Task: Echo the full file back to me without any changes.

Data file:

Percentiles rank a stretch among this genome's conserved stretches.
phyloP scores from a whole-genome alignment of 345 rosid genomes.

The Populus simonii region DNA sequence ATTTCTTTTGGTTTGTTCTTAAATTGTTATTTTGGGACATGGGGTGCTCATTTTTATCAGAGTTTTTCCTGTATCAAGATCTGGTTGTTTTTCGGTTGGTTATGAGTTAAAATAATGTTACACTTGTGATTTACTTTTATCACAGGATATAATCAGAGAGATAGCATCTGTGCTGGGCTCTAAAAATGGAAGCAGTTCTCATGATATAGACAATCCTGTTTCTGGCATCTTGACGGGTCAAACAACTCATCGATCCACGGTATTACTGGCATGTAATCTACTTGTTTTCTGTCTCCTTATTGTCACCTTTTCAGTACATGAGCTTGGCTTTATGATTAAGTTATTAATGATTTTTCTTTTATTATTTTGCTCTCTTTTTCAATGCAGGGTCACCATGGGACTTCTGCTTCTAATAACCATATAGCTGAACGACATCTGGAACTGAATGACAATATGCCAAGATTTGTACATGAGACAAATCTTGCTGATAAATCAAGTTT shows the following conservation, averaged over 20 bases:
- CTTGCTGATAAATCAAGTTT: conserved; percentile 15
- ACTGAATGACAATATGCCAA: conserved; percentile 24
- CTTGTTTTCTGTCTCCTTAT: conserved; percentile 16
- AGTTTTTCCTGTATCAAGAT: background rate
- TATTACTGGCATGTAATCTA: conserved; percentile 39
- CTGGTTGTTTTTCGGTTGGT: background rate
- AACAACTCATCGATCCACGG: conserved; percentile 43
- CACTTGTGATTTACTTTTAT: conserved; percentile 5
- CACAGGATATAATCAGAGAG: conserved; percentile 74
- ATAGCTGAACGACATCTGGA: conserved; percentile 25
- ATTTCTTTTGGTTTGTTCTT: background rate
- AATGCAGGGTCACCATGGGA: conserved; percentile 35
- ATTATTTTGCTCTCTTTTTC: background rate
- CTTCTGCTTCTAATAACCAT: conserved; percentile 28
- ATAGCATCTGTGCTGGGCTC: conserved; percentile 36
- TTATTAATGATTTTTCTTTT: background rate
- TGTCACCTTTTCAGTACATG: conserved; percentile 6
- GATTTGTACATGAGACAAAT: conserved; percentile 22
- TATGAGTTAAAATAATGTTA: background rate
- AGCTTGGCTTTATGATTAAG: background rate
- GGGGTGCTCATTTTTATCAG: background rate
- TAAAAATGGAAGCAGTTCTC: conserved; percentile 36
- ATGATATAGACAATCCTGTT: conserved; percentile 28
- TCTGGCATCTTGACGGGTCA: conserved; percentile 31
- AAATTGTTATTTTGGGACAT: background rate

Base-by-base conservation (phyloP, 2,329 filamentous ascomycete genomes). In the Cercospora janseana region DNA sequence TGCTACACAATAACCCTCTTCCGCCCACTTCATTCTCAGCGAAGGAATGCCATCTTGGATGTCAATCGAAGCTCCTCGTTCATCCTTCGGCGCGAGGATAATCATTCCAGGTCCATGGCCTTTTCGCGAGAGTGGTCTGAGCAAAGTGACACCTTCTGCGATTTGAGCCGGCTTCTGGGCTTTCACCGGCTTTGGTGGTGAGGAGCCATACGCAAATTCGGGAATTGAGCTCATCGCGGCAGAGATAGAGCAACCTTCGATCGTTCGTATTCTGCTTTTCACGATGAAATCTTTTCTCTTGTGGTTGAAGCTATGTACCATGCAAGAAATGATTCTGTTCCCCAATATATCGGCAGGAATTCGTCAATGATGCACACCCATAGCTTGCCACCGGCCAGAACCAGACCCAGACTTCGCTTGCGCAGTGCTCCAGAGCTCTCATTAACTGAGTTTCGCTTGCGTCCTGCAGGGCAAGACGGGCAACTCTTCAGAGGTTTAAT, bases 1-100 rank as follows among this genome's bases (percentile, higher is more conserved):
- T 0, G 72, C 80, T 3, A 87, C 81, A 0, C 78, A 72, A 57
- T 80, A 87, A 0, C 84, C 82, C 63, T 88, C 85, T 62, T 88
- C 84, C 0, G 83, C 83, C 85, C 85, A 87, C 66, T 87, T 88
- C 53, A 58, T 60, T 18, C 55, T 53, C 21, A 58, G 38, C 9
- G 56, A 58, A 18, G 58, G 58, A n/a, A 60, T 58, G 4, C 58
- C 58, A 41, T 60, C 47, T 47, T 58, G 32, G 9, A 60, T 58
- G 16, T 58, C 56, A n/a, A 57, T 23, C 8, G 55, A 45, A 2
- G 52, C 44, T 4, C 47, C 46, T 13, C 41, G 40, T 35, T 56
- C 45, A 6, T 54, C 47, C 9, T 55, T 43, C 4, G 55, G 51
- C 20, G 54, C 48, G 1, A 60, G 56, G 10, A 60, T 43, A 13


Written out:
Percentiles rank a stretch among this genome's conserved stretches.
phyloP scores from a whole-genome alignment of 345 rosid genomes.

The Populus simonii region DNA sequence ATTTCTTTTGGTTTGTTCTTAAATTGTTATTTTGGGACATGGGGTGCTCATTTTTATCAGAGTTTTTCCTGTATCAAGATCTGGTTGTTTTTCGGTTGGTTATGAGTTAAAATAATGTTACACTTGTGATTTACTTTTATCACAGGATATAATCAGAGAGATAGCATCTGTGCTGGGCTCTAAAAATGGAAGCAGTTCTCATGATATAGACAATCCTGTTTCTGGCATCTTGACGGGTCAAACAACTCATCGATCCACGGTATTACTGGCATGTAATCTACTTGTTTTCTGTCTCCTTATTGTCACCTTTTCAGTACATGAGCTTGGCTTTATGATTAAGTTATTAATGATTTTTCTTTTATTATTTTGCTCTCTTTTTCAATGCAGGGTCACCATGGGACTTCTGCTTCTAATAACCATATAGCTGAACGACATCTGGAACTGAATGACAATATGCCAAGATTTGTACATGAGACAAATCTTGCTGATAAATCAAGTTT shows the following conservation, averaged over 20 bases:
- CTTGCTGATAAATCAAGTTT: conserved; percentile 15
- ACTGAATGACAATATGCCAA: conserved; percentile 24
- CTTGTTTTCTGTCTCCTTAT: conserved; percentile 16
- AGTTTTTCCTGTATCAAGAT: background rate
- TATTACTGGCATGTAATCTA: conserved; percentile 39
- CTGGTTGTTTTTCGGTTGGT: background rate
- AACAACTCATCGATCCACGG: conserved; percentile 43
- CACTTGTGATTTACTTTTAT: conserved; percentile 5
- CACAGGATATAATCAGAGAG: conserved; percentile 74
- ATAGCTGAACGACATCTGGA: conserved; percentile 25
- ATTTCTTTTGGTTTGTTCTT: background rate
- AATGCAGGGTCACCATGGGA: conserved; percentile 35
- ATTATTTTGCTCTCTTTTTC: background rate
- CTTCTGCTTCTAATAACCAT: conserved; percentile 28
- ATAGCATCTGTGCTGGGCTC: conserved; percentile 36
- TTATTAATGATTTTTCTTTT: background rate
- TGTCACCTTTTCAGTACATG: conserved; percentile 6
- GATTTGTACATGAGACAAAT: conserved; percentile 22
- TATGAGTTAAAATAATGTTA: background rate
- AGCTTGGCTTTATGATTAAG: background rate
- GGGGTGCTCATTTTTATCAG: background rate
- TAAAAATGGAAGCAGTTCTC: conserved; percentile 36
- ATGATATAGACAATCCTGTT: conserved; percentile 28
- TCTGGCATCTTGACGGGTCA: conserved; percentile 31
- AAATTGTTATTTTGGGACAT: background rate

Base-by-base conservation (phyloP, 2,329 filamentous ascomycete genomes). In the Cercospora janseana region DNA sequence TGCTACACAATAACCCTCTTCCGCCCACTTCATTCTCAGCGAAGGAATGCCATCTTGGATGTCAATCGAAGCTCCTCGTTCATCCTTCGGCGCGAGGATAATCATTCCAGGTCCATGGCCTTTTCGCGAGAGTGGTCTGAGCAAAGTGACACCTTCTGCGATTTGAGCCGGCTTCTGGGCTTTCACCGGCTTTGGTGGTGAGGAGCCATACGCAAATTCGGGAATTGAGCTCATCGCGGCAGAGATAGAGCAACCTTCGATCGTTCGTATTCTGCTTTTCACGATGAAATCTTTTCTCTTGTGGTTGAAGCTATGTACCATGCAAGAAATGATTCTGTTCCCCAATATATCGGCAGGAATTCGTCAATGATGCACACCCATAGCTTGCCACCGGCCAGAACCAGACCCAGACTTCGCTTGCGCAGTGCTCCAGAGCTCTCATTAACTGAGTTTCGCTTGCGTCCTGCAGGGCAAGACGGGCAACTCTTCAGAGGTTTAAT, bases 1-100 rank as follows among this genome's bases (percentile, higher is more conserved):
- T 0, G 72, C 80, T 3, A 87, C 81, A 0, C 78, A 72, A 57
- T 80, A 87, A 0, C 84, C 82, C 63, T 88, C 85, T 62, T 88
- C 84, C 0, G 83, C 83, C 85, C 85, A 87, C 66, T 87, T 88
- C 53, A 58, T 60, T 18, C 55, T 53, C 21, A 58, G 38, C 9
- G 56, A 58, A 18, G 58, G 58, A n/a, A 60, T 58, G 4, C 58
- C 58, A 41, T 60, C 47, T 47, T 58, G 32, G 9, A 60, T 58
- G 16, T 58, C 56, A n/a, A 57, T 23, C 8, G 55, A 45, A 2
- G 52, C 44, T 4, C 47, C 46, T 13, C 41, G 40, T 35, T 56
- C 45, A 6, T 54, C 47, C 9, T 55, T 43, C 4, G 55, G 51
- C 20, G 54, C 48, G 1, A 60, G 56, G 10, A 60, T 43, A 13